Strange Roopkund Lake – The Lake Is Full Of Strange Skeletons

Roopkund is a hidden lake in the majestic Gharval Himalaya. For more than 1,000 years, hundreds of people have died around the lake, most likely as a result of a severe hailstorm. However, there are other theories as to why these ancient bones were discovered. On the other hand, the region’s specialties are alpine forests, verdant meadows, and snow-capped mountains, making it an ideal adventurous tourist attraction.

Roopkund Lake is known as “The Lake of Skeletons.”

Roopkund Lake, located deep in the Himalayan highlands at 5,029 meters above sea level, is a small body of water around 40 meters in diameter that is informally known as Skeleton Lake. Because, in the summer, as the sun melts the ice around the lake, the bones and skulls of many hundred old humans and horses laying around the lake reveal a terrifying picture.

It is unclear whether locals were aware of this prior to 1898, but the earliest written reports occurred in that year. In 1942, a ranger reported seeing bones and flesh in melting ice, causing concern among military troops who feared a surprise attack by the Japanese army.

The deceased’s bodies were preserved better than they would have been anywhere due to the low temperature, rarity, and cleanliness of the air. Even flesh is revealed as the ice melts. Some bones have been forced into the lake by ice and landslides.

The History of Roopkund Lake’s Skeletons

Little is known about the origins of these skeletons because they have never been subjected to systematic anthropological or archaeological scrutiny, owing in part to the disturbing nature of the site, which is frequently affected by rockslides and is frequently visited by local pilgrims and hikers, who have manipulated the skeletons and removed many of the artifacts.

Several theories have been proposed to explain the origins of these skeletons. The Himalayas are brimming with tales, and Roopkund is no exception. According to one Hindu account, Goddess Nanda Devi and Lord Shiva travelled through this location after defeating demons. Shiva built this lake for Nanda Devi in order to assuage her thirst. Nanda Devi could see her clean and beautiful reflection in the lake when she bent over it, hence the lake was named “Roopkund,” which means form lake.

Another folklore story tells of a visit to the adjacent shrine of the mountain goddess, Nanda Devi, performed by a king and queen and their many attendants, who were killed by the wrath of Nanda Devi owing to their inappropriate, celebrating behavior. It’s also possible that these are the remains of an army or a group of merchants caught in a storm. Finally, scientists have concluded that they were the victims of an epidemic.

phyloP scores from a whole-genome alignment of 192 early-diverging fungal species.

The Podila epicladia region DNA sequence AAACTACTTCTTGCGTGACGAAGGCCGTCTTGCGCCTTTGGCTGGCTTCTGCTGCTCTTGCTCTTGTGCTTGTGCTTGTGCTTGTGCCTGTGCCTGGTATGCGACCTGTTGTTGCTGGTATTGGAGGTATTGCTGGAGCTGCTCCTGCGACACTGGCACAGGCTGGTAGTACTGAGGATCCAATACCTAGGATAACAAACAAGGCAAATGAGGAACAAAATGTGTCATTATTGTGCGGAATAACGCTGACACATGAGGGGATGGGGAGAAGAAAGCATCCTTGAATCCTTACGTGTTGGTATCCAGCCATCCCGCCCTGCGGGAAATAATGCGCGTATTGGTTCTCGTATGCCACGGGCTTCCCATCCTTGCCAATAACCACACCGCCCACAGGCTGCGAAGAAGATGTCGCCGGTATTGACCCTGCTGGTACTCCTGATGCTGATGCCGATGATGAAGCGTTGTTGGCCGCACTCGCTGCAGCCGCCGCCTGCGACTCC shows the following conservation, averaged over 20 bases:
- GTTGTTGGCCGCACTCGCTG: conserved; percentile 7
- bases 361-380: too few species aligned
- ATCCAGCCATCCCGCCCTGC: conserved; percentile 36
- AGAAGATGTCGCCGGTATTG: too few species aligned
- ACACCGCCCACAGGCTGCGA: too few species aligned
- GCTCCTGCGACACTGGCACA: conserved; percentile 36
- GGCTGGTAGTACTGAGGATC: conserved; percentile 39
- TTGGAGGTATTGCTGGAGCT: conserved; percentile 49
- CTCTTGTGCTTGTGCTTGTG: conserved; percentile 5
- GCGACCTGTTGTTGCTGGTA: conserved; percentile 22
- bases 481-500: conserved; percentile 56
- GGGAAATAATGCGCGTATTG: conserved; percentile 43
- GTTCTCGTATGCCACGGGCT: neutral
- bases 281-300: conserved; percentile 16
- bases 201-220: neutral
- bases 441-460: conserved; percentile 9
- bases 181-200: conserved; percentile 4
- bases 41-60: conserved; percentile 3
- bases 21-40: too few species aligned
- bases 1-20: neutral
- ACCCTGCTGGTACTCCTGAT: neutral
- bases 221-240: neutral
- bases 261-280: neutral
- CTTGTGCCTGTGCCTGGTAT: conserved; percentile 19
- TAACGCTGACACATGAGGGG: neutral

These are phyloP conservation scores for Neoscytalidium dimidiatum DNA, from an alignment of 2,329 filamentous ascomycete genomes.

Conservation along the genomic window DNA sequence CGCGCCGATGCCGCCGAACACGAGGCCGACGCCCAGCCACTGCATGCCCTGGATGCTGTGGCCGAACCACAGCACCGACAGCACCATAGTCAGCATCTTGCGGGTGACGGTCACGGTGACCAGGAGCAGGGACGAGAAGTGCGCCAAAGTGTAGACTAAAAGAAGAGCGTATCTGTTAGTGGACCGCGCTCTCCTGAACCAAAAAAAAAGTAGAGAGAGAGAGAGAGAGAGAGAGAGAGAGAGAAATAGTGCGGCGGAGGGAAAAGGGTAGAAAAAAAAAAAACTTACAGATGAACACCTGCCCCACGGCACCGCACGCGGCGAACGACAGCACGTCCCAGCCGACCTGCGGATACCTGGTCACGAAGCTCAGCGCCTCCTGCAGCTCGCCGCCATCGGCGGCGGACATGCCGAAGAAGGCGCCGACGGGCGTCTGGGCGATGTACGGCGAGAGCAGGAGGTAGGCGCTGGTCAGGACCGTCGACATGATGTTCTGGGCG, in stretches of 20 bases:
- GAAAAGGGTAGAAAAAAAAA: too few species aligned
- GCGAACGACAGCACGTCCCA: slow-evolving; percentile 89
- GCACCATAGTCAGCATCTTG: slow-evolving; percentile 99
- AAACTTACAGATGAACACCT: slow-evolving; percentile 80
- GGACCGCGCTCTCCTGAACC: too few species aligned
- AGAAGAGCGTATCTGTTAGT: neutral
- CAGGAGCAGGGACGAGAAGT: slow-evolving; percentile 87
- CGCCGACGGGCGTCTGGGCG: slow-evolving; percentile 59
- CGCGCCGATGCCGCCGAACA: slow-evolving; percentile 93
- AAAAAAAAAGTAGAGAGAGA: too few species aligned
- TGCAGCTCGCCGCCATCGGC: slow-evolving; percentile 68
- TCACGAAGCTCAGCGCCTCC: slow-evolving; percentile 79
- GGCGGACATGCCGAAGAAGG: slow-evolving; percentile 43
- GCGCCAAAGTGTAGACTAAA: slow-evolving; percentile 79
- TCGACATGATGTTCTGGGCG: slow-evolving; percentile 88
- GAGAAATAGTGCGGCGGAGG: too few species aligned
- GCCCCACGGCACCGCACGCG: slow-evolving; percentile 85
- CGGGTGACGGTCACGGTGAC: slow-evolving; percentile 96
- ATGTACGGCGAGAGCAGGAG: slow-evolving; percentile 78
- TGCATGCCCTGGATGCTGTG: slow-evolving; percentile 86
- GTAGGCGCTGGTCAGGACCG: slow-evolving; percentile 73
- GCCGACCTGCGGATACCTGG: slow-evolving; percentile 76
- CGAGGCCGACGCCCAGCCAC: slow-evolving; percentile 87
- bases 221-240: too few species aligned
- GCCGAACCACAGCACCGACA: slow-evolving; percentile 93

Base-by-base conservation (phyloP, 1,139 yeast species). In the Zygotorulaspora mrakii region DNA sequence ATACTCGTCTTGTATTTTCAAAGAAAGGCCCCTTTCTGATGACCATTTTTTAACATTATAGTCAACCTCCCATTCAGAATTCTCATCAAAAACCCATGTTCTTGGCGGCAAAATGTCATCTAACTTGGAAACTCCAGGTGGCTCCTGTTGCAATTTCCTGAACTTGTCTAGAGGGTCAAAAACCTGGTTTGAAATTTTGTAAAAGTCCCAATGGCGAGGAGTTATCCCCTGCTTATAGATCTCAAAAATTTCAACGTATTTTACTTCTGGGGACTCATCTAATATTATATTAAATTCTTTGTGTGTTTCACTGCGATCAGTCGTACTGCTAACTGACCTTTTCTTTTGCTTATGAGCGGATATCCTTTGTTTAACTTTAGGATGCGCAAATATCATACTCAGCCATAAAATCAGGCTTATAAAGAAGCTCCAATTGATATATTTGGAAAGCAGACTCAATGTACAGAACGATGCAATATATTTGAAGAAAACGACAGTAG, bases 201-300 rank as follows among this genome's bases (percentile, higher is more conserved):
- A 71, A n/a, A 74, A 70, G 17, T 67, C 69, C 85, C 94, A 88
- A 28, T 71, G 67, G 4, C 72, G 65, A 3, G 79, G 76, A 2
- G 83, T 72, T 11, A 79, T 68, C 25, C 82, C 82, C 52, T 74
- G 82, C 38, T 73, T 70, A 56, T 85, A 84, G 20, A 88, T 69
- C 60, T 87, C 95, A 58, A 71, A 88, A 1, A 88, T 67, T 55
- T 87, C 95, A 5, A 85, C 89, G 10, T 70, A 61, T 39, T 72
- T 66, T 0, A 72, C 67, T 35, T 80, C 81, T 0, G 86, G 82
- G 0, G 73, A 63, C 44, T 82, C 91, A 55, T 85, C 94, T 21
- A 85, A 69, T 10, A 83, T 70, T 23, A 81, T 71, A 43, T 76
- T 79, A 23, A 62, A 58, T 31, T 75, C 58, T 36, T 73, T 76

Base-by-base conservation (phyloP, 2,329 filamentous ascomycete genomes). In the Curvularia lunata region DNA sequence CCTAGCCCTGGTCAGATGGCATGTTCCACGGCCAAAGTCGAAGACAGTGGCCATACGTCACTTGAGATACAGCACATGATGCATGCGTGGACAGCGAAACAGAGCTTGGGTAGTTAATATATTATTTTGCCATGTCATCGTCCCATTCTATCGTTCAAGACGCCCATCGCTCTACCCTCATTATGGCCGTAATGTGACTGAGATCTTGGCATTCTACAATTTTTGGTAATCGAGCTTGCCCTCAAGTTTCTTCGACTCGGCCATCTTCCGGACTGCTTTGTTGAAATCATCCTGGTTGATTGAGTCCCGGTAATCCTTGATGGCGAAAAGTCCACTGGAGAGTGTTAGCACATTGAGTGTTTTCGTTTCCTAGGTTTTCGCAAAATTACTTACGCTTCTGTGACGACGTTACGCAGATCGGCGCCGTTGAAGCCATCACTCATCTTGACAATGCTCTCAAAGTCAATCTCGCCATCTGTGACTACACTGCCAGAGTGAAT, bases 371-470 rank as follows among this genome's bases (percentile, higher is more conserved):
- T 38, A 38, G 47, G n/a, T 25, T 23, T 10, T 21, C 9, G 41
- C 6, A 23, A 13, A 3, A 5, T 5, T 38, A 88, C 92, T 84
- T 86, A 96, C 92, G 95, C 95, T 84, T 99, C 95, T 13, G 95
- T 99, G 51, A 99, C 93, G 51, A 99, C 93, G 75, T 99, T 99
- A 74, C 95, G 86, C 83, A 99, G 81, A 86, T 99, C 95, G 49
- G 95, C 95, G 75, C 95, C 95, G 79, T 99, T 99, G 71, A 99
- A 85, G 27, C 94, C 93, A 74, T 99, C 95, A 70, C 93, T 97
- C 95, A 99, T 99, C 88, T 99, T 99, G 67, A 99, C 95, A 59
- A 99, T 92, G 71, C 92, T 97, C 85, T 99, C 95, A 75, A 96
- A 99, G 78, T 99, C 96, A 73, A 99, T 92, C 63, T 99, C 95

DNA Analysis Suggests a Different History for the Roopkund Skeletons

To shed light on the origins of the Roopkund skeletons, researchers conducted a number of bioarcheological tests, including ancient DNA, stable isotope dietary reconstruction, radiocarbon dating, and osteological inspection.

They discovered that the Roopkund skeletons are made up of three genetically diverse groups that were deposited during a 1000-year period. These findings challenge prior claims that Roopkund Lake’s structures were deposited in a single cataclysmic event.

According to the latest findings, there were 23 people of South Asian descent at Roopkund, but they died in one or more occurrences between the 7th and 10th centuries A.D. Furthermore, the Roopkund bones comprise 14 people who perished there a thousand years later, most likely in a single event. Moreover, unlike the earlier South Asian framework, the later group at Roopkund had a genetic origin linked to the Mediterranean—specifically, Greece and Crete.

Why was there a Mediterranean group at Roopkund, and how did they die? Researchers have no idea and are not speculating. The victims of Roopkund, according to most experts, were pilgrims who perished during the Raj Jat pilgrimage after being caught in a heavy hailstorm.

Did the Mediterranean party arrive for the Raj Jat pilgrimage and linger long enough at the lake to die there? For the time being, there is no other option, according to the DNA evidence. Scientists, on the other hand, believe that such a scenario would be absurd.

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